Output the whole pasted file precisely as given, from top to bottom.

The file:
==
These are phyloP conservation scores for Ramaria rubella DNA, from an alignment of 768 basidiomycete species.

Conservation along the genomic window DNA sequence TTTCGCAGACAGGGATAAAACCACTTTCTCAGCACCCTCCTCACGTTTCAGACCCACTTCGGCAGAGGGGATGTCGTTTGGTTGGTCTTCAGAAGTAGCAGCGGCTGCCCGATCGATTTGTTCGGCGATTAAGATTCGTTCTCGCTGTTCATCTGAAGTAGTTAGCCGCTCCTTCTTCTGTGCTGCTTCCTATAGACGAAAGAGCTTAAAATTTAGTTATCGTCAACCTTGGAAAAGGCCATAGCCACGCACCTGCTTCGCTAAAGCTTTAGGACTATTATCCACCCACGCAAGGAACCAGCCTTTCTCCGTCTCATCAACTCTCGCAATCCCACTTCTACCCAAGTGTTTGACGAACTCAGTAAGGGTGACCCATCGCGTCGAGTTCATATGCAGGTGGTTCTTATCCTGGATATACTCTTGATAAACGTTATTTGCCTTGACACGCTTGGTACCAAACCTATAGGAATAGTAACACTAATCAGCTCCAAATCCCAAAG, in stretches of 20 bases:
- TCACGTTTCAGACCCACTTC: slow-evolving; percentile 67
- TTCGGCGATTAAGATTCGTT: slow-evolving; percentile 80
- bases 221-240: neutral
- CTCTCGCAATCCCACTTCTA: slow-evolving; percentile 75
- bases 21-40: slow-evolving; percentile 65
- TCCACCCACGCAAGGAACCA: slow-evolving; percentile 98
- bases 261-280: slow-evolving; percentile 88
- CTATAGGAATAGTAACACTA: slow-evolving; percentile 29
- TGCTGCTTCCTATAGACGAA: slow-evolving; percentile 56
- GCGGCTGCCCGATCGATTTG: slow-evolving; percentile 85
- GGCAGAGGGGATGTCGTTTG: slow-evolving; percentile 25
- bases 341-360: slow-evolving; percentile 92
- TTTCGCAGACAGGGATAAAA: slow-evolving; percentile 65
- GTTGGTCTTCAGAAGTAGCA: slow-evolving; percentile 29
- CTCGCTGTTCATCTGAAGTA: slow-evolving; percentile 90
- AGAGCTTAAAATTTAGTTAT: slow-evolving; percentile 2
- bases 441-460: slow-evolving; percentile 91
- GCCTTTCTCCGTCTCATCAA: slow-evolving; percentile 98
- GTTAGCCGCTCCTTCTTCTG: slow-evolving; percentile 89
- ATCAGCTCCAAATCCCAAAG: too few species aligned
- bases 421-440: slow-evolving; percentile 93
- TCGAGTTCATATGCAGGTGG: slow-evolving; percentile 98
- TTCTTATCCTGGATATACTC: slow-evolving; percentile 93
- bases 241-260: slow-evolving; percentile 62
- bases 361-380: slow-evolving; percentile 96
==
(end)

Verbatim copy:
These are phyloP conservation scores for Ramaria rubella DNA, from an alignment of 768 basidiomycete species.

Conservation along the genomic window DNA sequence TTTCGCAGACAGGGATAAAACCACTTTCTCAGCACCCTCCTCACGTTTCAGACCCACTTCGGCAGAGGGGATGTCGTTTGGTTGGTCTTCAGAAGTAGCAGCGGCTGCCCGATCGATTTGTTCGGCGATTAAGATTCGTTCTCGCTGTTCATCTGAAGTAGTTAGCCGCTCCTTCTTCTGTGCTGCTTCCTATAGACGAAAGAGCTTAAAATTTAGTTATCGTCAACCTTGGAAAAGGCCATAGCCACGCACCTGCTTCGCTAAAGCTTTAGGACTATTATCCACCCACGCAAGGAACCAGCCTTTCTCCGTCTCATCAACTCTCGCAATCCCACTTCTACCCAAGTGTTTGACGAACTCAGTAAGGGTGACCCATCGCGTCGAGTTCATATGCAGGTGGTTCTTATCCTGGATATACTCTTGATAAACGTTATTTGCCTTGACACGCTTGGTACCAAACCTATAGGAATAGTAACACTAATCAGCTCCAAATCCCAAAG, in stretches of 20 bases:
- TCACGTTTCAGACCCACTTC: slow-evolving; percentile 67
- TTCGGCGATTAAGATTCGTT: slow-evolving; percentile 80
- bases 221-240: neutral
- CTCTCGCAATCCCACTTCTA: slow-evolving; percentile 75
- bases 21-40: slow-evolving; percentile 65
- TCCACCCACGCAAGGAACCA: slow-evolving; percentile 98
- bases 261-280: slow-evolving; percentile 88
- CTATAGGAATAGTAACACTA: slow-evolving; percentile 29
- TGCTGCTTCCTATAGACGAA: slow-evolving; percentile 56
- GCGGCTGCCCGATCGATTTG: slow-evolving; percentile 85
- GGCAGAGGGGATGTCGTTTG: slow-evolving; percentile 25
- bases 341-360: slow-evolving; percentile 92
- TTTCGCAGACAGGGATAAAA: slow-evolving; percentile 65
- GTTGGTCTTCAGAAGTAGCA: slow-evolving; percentile 29
- CTCGCTGTTCATCTGAAGTA: slow-evolving; percentile 90
- AGAGCTTAAAATTTAGTTAT: slow-evolving; percentile 2
- bases 441-460: slow-evolving; percentile 91
- GCCTTTCTCCGTCTCATCAA: slow-evolving; percentile 98
- GTTAGCCGCTCCTTCTTCTG: slow-evolving; percentile 89
- ATCAGCTCCAAATCCCAAAG: too few species aligned
- bases 421-440: slow-evolving; percentile 93
- TCGAGTTCATATGCAGGTGG: slow-evolving; percentile 98
- TTCTTATCCTGGATATACTC: slow-evolving; percentile 93
- bases 241-260: slow-evolving; percentile 62
- bases 361-380: slow-evolving; percentile 96